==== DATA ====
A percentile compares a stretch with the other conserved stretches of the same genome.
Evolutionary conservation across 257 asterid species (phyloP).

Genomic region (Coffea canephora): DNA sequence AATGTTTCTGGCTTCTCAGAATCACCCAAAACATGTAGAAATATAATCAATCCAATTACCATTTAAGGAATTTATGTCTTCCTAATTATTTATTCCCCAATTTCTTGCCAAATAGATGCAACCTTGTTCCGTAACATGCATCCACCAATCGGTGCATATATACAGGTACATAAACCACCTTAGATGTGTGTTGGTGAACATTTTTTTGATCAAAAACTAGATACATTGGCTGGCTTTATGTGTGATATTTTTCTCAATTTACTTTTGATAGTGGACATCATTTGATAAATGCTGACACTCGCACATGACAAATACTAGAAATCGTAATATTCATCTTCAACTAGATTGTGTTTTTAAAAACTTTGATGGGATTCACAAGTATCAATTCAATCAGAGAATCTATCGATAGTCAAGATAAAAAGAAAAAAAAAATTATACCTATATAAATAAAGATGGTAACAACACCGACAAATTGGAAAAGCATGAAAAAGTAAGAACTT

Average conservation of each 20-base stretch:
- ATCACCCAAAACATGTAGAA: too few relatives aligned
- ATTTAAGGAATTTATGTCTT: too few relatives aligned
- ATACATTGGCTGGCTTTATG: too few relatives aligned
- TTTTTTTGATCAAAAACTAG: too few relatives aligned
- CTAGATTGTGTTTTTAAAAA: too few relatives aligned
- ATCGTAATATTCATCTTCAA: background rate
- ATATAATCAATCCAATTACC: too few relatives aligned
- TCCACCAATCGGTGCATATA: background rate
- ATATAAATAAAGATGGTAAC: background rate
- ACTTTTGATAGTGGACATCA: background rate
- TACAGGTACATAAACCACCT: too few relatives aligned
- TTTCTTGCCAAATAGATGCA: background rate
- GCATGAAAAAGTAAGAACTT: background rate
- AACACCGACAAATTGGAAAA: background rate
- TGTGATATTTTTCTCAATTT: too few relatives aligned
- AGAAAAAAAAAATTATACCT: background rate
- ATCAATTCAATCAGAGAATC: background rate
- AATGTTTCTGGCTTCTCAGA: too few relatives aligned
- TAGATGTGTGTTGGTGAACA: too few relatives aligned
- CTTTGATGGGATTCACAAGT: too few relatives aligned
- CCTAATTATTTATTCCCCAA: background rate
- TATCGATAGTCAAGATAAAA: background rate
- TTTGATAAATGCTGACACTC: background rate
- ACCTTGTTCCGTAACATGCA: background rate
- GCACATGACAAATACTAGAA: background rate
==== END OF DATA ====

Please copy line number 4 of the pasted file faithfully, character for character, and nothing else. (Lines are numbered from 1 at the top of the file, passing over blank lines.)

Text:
Average conservation of each 20-base stretch: